Written by Andrew Baugh. Media by Mikey Courtney.
It seems like the issue of gun control has been at the forefront of news recently and with good reason. Shootings are occurring on what almost seems like a daily basis. People are desperate for a solution, but they seem split on the process for implementing one. Should gun control be restricted further, or should the laws be more relaxed?
It is hard to argue that this is not a problem. Less than a year ago Adam Lanza entered Sandy Hook Elementary School, killing 26 people and himself. A month ago, Aaron Alexis entered the Washington Navy Yard and opened fire, killing 13 people in total. Less than two weeks ago, a 12-year-old boy brought a gun to school, killing a teacher and injuring two fellow students. Just one day later, sheriff’s deputies shot and killed a 13-year-old boy carrying a replica of an assault rifle, assuming it was real. These are just a few examples of the growing list of gun-related crimes.
The issue seems to be of how we identify ourselves as a country. We place so much emphasis on the idea of freedom. You choose what you do with your life; you make the calls. This is an extremely liberating notion of each person being free from the subjugation of others. However, society is a complex beast. How one person acts can directly affect somebody else. As such, freedom for everyone might very well be unattainable. If one person’s idea of freedom is being able to walk into a school and start shooting, that’s going to negatively influence the freedoms of the victims. Due to the conflicting natures, not all freedoms can coexist. In order to effectively operate as a society while still valuing freedom, we must limit the freedoms of someone. The problem is determining the identity of this person. We can’t read minds, therefore limiting gun freedom might be a necessary step in reducing their misuse.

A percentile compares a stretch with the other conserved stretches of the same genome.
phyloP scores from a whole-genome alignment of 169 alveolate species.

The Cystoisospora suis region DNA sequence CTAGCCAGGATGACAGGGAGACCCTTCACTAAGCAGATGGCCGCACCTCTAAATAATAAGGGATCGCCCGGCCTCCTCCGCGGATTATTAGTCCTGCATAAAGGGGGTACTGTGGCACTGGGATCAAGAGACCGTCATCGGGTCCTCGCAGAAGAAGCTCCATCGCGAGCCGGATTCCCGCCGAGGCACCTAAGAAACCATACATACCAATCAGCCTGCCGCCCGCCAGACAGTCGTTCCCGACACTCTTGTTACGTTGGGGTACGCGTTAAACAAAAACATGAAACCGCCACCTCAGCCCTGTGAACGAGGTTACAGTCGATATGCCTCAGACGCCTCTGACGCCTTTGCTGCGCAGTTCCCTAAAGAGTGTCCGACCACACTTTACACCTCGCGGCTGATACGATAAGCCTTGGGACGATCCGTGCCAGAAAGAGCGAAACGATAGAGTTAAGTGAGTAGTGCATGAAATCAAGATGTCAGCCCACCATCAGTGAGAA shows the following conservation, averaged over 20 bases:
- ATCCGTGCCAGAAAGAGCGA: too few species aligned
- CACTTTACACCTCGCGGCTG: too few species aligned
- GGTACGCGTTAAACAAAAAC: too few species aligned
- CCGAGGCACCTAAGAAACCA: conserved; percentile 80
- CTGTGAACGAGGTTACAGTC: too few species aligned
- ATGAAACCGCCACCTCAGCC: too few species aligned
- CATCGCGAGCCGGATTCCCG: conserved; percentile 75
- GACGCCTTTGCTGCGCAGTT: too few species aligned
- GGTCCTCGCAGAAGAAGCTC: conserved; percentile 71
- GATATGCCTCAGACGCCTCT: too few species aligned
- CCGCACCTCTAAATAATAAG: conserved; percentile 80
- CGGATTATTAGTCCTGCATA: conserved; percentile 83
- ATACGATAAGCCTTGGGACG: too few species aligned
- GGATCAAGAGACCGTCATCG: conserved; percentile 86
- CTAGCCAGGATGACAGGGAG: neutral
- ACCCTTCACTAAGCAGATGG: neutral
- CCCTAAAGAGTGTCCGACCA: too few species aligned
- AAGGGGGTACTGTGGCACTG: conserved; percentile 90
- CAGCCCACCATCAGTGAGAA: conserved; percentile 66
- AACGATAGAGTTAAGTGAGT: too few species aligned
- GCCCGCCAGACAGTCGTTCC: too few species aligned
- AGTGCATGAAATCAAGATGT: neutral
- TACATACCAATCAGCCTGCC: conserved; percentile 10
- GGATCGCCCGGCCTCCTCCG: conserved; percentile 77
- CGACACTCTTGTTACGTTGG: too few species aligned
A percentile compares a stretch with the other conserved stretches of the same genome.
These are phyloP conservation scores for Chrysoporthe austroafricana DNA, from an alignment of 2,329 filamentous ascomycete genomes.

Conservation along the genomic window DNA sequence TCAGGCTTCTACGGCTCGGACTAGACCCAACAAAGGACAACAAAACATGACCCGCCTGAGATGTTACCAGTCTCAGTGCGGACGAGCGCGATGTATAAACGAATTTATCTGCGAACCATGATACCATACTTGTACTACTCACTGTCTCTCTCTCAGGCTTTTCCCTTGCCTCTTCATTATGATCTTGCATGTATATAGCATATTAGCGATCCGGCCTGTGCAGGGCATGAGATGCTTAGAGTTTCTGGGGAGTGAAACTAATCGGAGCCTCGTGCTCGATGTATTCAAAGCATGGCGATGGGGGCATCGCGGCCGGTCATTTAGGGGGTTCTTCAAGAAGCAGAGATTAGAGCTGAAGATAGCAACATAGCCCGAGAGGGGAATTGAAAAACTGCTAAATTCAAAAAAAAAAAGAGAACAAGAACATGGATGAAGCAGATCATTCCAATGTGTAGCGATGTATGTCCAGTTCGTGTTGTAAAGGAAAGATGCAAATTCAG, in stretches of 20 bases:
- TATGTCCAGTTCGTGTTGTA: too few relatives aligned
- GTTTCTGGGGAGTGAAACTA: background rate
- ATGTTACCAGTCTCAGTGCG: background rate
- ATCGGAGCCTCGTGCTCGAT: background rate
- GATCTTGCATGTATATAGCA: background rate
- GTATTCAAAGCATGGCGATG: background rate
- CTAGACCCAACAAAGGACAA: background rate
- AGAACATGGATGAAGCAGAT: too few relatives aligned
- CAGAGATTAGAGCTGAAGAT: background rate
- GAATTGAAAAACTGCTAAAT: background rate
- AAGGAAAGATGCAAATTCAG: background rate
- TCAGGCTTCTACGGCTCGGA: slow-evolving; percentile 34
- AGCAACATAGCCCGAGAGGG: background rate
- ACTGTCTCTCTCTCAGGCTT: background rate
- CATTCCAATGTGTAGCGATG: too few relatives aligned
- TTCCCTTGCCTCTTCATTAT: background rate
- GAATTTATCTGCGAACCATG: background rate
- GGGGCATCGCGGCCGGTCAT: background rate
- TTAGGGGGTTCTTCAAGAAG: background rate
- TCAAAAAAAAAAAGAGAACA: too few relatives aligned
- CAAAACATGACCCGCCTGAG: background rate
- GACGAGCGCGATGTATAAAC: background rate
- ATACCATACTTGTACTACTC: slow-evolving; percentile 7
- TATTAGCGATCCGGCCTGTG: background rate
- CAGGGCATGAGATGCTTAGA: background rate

[clear]This is by no means a complete solution. The law is not all encompassing; tighter restrictions will not entirely eliminate gun problems. If a person is determined to get a firearm, they will find a way. Limitations on gun control could take the weapons out of the hands of people who would just use them for self-defense. In a sense, new laws would make the potential victims of gun-related crimes absolutely defenseless.
It is important to note that gun control is not the sole problem in this matter. Many of the mass shooters appeared to have mental health problems. Navy Yard shooter Alexis had been treated for paranoia, hearing voices, and sleeplessness before the incident. Perhaps our country needs to focus on the legitimacy of mental health problems and their treatment. Another factor might be a lack of education about gun control. Many household firearm incidents, especially among children, involve a lack of knowledge about their proper handling. Focusing on aspects like mental healthcare and proper education might go a long way to reducing the gun problem.
In our society, guns can never be truly controlled just like freedom can never be truly controlled. We can’t tell with complete certainty what effects particular laws will have. The best solution might be to determine which option has the least negative consequences—the one that causes the least amount of sadness. In the end, I am drawn back to an idea posed by the English philosopher John Locke. Basically, he says that the government should not interfere with anyone’s pursuit of happiness as long as it doesn’t interfere with another’s right to pursue happiness. I believe the victims of these crimes feel their pursuits are hindered, so we must ask one final question: what now?
This is definitely a hot-button issue in our country. How do you feel about the subject? Will limiting gun control reduce the problem, or will it make the matter worse? Are there any other solutions that might work? Are there other factors that need to be considered? Let us know what you think in the comment section below.